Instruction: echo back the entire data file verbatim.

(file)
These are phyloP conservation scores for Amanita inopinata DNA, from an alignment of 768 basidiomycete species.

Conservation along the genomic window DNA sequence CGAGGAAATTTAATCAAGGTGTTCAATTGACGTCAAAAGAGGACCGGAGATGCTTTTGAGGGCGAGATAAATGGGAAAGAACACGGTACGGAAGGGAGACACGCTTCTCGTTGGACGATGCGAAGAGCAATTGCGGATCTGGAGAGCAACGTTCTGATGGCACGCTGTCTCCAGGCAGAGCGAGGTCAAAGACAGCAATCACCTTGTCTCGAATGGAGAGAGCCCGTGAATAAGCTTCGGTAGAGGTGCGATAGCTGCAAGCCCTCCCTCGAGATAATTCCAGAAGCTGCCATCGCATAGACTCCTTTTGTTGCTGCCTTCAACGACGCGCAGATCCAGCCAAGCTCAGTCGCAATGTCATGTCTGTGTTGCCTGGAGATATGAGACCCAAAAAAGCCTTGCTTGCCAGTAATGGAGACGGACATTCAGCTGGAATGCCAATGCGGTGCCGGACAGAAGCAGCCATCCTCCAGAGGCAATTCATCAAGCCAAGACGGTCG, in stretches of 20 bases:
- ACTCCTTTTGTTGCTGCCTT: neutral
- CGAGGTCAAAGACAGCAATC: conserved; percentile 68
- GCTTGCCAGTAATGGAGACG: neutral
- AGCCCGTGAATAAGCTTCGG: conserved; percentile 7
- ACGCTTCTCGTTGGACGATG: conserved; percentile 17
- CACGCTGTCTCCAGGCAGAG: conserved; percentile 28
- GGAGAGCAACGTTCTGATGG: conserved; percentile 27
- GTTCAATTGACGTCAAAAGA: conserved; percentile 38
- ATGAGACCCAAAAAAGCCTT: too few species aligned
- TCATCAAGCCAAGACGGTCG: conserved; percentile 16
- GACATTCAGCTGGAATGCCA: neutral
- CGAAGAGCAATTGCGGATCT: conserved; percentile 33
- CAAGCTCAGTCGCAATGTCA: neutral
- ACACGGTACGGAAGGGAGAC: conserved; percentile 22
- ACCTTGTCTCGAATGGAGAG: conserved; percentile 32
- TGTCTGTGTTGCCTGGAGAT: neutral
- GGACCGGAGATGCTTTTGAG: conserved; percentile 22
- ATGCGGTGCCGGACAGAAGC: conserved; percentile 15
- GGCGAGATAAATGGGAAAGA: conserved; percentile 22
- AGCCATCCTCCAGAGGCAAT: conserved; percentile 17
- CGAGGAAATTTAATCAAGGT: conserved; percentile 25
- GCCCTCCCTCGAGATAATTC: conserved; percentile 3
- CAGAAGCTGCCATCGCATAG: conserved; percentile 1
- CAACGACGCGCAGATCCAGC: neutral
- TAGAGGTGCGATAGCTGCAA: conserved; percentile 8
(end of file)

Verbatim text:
These are phyloP conservation scores for Amanita inopinata DNA, from an alignment of 768 basidiomycete species.

Conservation along the genomic window DNA sequence CGAGGAAATTTAATCAAGGTGTTCAATTGACGTCAAAAGAGGACCGGAGATGCTTTTGAGGGCGAGATAAATGGGAAAGAACACGGTACGGAAGGGAGACACGCTTCTCGTTGGACGATGCGAAGAGCAATTGCGGATCTGGAGAGCAACGTTCTGATGGCACGCTGTCTCCAGGCAGAGCGAGGTCAAAGACAGCAATCACCTTGTCTCGAATGGAGAGAGCCCGTGAATAAGCTTCGGTAGAGGTGCGATAGCTGCAAGCCCTCCCTCGAGATAATTCCAGAAGCTGCCATCGCATAGACTCCTTTTGTTGCTGCCTTCAACGACGCGCAGATCCAGCCAAGCTCAGTCGCAATGTCATGTCTGTGTTGCCTGGAGATATGAGACCCAAAAAAGCCTTGCTTGCCAGTAATGGAGACGGACATTCAGCTGGAATGCCAATGCGGTGCCGGACAGAAGCAGCCATCCTCCAGAGGCAATTCATCAAGCCAAGACGGTCG, in stretches of 20 bases:
- ACTCCTTTTGTTGCTGCCTT: neutral
- CGAGGTCAAAGACAGCAATC: conserved; percentile 68
- GCTTGCCAGTAATGGAGACG: neutral
- AGCCCGTGAATAAGCTTCGG: conserved; percentile 7
- ACGCTTCTCGTTGGACGATG: conserved; percentile 17
- CACGCTGTCTCCAGGCAGAG: conserved; percentile 28
- GGAGAGCAACGTTCTGATGG: conserved; percentile 27
- GTTCAATTGACGTCAAAAGA: conserved; percentile 38
- ATGAGACCCAAAAAAGCCTT: too few species aligned
- TCATCAAGCCAAGACGGTCG: conserved; percentile 16
- GACATTCAGCTGGAATGCCA: neutral
- CGAAGAGCAATTGCGGATCT: conserved; percentile 33
- CAAGCTCAGTCGCAATGTCA: neutral
- ACACGGTACGGAAGGGAGAC: conserved; percentile 22
- ACCTTGTCTCGAATGGAGAG: conserved; percentile 32
- TGTCTGTGTTGCCTGGAGAT: neutral
- GGACCGGAGATGCTTTTGAG: conserved; percentile 22
- ATGCGGTGCCGGACAGAAGC: conserved; percentile 15
- GGCGAGATAAATGGGAAAGA: conserved; percentile 22
- AGCCATCCTCCAGAGGCAAT: conserved; percentile 17
- CGAGGAAATTTAATCAAGGT: conserved; percentile 25
- GCCCTCCCTCGAGATAATTC: conserved; percentile 3
- CAGAAGCTGCCATCGCATAG: conserved; percentile 1
- CAACGACGCGCAGATCCAGC: neutral
- TAGAGGTGCGATAGCTGCAA: conserved; percentile 8